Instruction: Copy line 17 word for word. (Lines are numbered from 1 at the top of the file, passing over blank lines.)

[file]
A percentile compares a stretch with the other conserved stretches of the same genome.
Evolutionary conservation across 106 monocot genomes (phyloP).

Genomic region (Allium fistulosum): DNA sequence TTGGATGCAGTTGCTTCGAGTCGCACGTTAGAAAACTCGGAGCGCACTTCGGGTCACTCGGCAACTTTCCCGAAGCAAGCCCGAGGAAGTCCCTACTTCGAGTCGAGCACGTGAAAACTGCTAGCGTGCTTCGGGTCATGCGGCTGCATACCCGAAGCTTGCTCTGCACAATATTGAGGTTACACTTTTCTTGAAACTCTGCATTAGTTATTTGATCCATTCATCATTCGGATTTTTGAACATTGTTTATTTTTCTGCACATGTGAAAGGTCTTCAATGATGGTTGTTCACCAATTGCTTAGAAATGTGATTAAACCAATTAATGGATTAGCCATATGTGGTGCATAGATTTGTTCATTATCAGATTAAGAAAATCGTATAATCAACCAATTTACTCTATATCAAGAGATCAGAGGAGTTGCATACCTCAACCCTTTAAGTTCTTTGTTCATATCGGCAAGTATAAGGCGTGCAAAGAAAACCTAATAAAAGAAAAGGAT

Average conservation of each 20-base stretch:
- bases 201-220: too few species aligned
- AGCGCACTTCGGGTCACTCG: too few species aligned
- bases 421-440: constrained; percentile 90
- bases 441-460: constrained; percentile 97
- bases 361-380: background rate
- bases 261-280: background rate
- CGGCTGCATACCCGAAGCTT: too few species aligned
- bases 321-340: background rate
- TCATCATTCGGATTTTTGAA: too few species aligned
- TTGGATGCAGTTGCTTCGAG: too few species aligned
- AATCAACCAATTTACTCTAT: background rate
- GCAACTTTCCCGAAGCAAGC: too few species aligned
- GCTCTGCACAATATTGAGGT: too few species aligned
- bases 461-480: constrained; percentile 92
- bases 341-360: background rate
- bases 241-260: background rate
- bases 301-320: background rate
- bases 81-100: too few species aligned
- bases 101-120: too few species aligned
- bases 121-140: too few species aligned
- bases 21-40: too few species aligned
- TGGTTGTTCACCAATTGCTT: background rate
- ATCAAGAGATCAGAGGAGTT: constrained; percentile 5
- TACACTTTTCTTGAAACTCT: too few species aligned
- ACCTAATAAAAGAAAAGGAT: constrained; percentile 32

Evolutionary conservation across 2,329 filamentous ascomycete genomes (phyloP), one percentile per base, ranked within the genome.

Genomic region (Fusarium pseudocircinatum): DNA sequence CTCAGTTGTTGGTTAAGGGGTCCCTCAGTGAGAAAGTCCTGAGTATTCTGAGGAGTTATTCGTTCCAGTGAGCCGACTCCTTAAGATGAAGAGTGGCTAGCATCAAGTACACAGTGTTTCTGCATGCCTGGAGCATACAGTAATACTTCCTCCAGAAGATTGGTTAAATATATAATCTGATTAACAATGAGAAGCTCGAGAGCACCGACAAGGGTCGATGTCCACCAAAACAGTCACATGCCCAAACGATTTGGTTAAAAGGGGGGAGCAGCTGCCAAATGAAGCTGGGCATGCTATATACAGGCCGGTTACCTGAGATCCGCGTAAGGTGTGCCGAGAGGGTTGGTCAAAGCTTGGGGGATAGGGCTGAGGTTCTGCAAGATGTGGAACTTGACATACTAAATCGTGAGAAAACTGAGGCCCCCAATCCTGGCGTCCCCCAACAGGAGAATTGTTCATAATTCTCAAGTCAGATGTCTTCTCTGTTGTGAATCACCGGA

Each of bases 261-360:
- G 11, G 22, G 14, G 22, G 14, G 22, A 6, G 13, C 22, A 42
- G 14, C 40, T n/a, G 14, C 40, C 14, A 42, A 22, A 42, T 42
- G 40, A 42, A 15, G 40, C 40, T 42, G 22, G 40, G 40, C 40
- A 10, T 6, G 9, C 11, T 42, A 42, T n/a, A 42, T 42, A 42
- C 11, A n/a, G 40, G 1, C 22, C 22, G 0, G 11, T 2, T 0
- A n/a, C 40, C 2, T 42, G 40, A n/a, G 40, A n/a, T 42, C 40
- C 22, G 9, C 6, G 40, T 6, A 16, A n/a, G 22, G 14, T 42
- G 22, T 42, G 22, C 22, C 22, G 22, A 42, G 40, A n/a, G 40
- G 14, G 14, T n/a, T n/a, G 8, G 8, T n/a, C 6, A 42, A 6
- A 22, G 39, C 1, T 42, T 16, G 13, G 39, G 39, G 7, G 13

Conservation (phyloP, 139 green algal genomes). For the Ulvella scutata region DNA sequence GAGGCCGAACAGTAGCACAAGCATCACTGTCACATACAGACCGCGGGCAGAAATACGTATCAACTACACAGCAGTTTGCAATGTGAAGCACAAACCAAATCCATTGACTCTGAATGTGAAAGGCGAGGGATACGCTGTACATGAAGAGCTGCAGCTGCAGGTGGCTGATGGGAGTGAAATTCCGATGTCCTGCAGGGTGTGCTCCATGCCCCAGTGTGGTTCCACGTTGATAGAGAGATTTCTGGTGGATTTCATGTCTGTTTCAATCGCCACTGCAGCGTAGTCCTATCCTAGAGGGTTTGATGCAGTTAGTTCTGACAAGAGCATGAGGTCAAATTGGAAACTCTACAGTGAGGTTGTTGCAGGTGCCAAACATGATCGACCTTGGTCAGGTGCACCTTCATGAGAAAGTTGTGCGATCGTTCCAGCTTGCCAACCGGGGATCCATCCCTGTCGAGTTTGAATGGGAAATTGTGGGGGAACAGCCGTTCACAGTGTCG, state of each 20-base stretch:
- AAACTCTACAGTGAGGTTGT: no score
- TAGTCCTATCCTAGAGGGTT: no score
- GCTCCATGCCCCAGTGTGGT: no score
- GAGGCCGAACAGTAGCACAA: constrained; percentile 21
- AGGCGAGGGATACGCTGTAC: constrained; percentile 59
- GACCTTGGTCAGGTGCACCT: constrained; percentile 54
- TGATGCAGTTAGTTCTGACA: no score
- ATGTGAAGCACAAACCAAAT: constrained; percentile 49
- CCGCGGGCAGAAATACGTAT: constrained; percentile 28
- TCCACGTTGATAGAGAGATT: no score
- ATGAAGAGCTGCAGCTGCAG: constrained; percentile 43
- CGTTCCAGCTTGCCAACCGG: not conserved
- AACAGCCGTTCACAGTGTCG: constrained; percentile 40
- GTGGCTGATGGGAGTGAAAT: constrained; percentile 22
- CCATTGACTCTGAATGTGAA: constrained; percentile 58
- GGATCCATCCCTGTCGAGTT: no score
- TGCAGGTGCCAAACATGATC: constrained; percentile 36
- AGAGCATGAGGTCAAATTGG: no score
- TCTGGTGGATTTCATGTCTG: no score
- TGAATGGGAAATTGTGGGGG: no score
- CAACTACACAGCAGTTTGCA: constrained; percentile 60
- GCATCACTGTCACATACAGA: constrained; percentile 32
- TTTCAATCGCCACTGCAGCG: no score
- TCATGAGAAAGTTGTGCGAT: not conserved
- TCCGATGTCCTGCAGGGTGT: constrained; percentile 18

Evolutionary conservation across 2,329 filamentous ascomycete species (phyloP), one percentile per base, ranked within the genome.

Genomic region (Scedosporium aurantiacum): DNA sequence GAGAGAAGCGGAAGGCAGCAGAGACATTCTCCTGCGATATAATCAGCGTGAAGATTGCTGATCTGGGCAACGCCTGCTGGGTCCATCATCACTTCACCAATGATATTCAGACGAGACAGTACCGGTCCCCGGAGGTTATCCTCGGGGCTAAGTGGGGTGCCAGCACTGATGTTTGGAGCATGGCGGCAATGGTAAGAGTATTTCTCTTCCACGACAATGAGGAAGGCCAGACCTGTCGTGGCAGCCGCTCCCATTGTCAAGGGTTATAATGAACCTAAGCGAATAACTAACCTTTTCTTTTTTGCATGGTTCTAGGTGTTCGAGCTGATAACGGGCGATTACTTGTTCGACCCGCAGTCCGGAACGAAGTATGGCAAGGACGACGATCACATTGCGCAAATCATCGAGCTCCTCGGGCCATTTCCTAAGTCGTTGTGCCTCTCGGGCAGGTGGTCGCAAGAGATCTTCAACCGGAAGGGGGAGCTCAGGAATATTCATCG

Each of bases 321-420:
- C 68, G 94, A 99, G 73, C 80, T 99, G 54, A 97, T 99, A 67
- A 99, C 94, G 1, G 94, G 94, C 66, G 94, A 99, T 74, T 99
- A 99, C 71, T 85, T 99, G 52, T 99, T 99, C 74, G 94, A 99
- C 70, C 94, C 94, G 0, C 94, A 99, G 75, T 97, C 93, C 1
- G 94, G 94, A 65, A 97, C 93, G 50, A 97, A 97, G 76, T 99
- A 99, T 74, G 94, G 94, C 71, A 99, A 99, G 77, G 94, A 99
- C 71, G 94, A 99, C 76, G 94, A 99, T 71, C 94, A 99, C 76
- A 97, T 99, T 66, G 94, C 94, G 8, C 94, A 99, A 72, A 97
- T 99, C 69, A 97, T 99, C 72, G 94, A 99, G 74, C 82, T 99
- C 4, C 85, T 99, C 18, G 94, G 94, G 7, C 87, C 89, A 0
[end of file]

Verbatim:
- GCTCTGCACAATATTGAGGT: too few species aligned